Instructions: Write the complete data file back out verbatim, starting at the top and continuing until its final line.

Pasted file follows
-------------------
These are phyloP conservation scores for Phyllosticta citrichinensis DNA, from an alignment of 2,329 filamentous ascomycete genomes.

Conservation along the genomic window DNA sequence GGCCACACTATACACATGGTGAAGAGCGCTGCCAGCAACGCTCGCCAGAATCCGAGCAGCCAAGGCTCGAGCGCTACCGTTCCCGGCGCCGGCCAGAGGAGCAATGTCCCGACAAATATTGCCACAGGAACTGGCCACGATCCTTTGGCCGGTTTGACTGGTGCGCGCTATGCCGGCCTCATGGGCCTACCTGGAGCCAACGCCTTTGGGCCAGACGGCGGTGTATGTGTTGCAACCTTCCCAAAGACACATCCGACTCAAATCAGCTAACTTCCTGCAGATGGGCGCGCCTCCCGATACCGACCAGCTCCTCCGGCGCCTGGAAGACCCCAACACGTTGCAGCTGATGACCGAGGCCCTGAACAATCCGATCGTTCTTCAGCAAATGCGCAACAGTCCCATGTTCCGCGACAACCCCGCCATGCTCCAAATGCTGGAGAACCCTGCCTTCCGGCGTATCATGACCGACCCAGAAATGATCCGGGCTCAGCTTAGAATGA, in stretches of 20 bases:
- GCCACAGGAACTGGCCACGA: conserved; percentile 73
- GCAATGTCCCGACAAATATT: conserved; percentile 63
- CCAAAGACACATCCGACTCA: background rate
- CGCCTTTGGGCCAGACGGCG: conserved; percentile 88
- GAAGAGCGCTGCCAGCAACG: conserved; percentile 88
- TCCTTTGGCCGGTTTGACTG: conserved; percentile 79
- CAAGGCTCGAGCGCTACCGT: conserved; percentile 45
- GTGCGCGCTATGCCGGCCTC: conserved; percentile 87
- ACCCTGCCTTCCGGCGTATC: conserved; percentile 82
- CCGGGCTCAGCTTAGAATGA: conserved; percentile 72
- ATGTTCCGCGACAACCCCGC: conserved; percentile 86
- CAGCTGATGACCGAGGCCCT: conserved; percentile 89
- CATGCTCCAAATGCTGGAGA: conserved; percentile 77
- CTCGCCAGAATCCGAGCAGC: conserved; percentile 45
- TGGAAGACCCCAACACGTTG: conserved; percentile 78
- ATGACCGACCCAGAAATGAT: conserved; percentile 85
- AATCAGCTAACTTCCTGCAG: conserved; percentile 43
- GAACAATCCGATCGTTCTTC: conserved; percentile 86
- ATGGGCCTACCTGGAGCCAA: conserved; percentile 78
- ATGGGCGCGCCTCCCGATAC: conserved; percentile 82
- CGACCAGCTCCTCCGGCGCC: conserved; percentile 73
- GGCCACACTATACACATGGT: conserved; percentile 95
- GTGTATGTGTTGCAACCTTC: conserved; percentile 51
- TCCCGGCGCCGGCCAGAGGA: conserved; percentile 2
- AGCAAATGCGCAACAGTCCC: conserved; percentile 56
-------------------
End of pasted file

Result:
These are phyloP conservation scores for Phyllosticta citrichinensis DNA, from an alignment of 2,329 filamentous ascomycete genomes.

Conservation along the genomic window DNA sequence GGCCACACTATACACATGGTGAAGAGCGCTGCCAGCAACGCTCGCCAGAATCCGAGCAGCCAAGGCTCGAGCGCTACCGTTCCCGGCGCCGGCCAGAGGAGCAATGTCCCGACAAATATTGCCACAGGAACTGGCCACGATCCTTTGGCCGGTTTGACTGGTGCGCGCTATGCCGGCCTCATGGGCCTACCTGGAGCCAACGCCTTTGGGCCAGACGGCGGTGTATGTGTTGCAACCTTCCCAAAGACACATCCGACTCAAATCAGCTAACTTCCTGCAGATGGGCGCGCCTCCCGATACCGACCAGCTCCTCCGGCGCCTGGAAGACCCCAACACGTTGCAGCTGATGACCGAGGCCCTGAACAATCCGATCGTTCTTCAGCAAATGCGCAACAGTCCCATGTTCCGCGACAACCCCGCCATGCTCCAAATGCTGGAGAACCCTGCCTTCCGGCGTATCATGACCGACCCAGAAATGATCCGGGCTCAGCTTAGAATGA, in stretches of 20 bases:
- GCCACAGGAACTGGCCACGA: conserved; percentile 73
- GCAATGTCCCGACAAATATT: conserved; percentile 63
- CCAAAGACACATCCGACTCA: background rate
- CGCCTTTGGGCCAGACGGCG: conserved; percentile 88
- GAAGAGCGCTGCCAGCAACG: conserved; percentile 88
- TCCTTTGGCCGGTTTGACTG: conserved; percentile 79
- CAAGGCTCGAGCGCTACCGT: conserved; percentile 45
- GTGCGCGCTATGCCGGCCTC: conserved; percentile 87
- ACCCTGCCTTCCGGCGTATC: conserved; percentile 82
- CCGGGCTCAGCTTAGAATGA: conserved; percentile 72
- ATGTTCCGCGACAACCCCGC: conserved; percentile 86
- CAGCTGATGACCGAGGCCCT: conserved; percentile 89
- CATGCTCCAAATGCTGGAGA: conserved; percentile 77
- CTCGCCAGAATCCGAGCAGC: conserved; percentile 45
- TGGAAGACCCCAACACGTTG: conserved; percentile 78
- ATGACCGACCCAGAAATGAT: conserved; percentile 85
- AATCAGCTAACTTCCTGCAG: conserved; percentile 43
- GAACAATCCGATCGTTCTTC: conserved; percentile 86
- ATGGGCCTACCTGGAGCCAA: conserved; percentile 78
- ATGGGCGCGCCTCCCGATAC: conserved; percentile 82
- CGACCAGCTCCTCCGGCGCC: conserved; percentile 73
- GGCCACACTATACACATGGT: conserved; percentile 95
- GTGTATGTGTTGCAACCTTC: conserved; percentile 51
- TCCCGGCGCCGGCCAGAGGA: conserved; percentile 2
- AGCAAATGCGCAACAGTCCC: conserved; percentile 56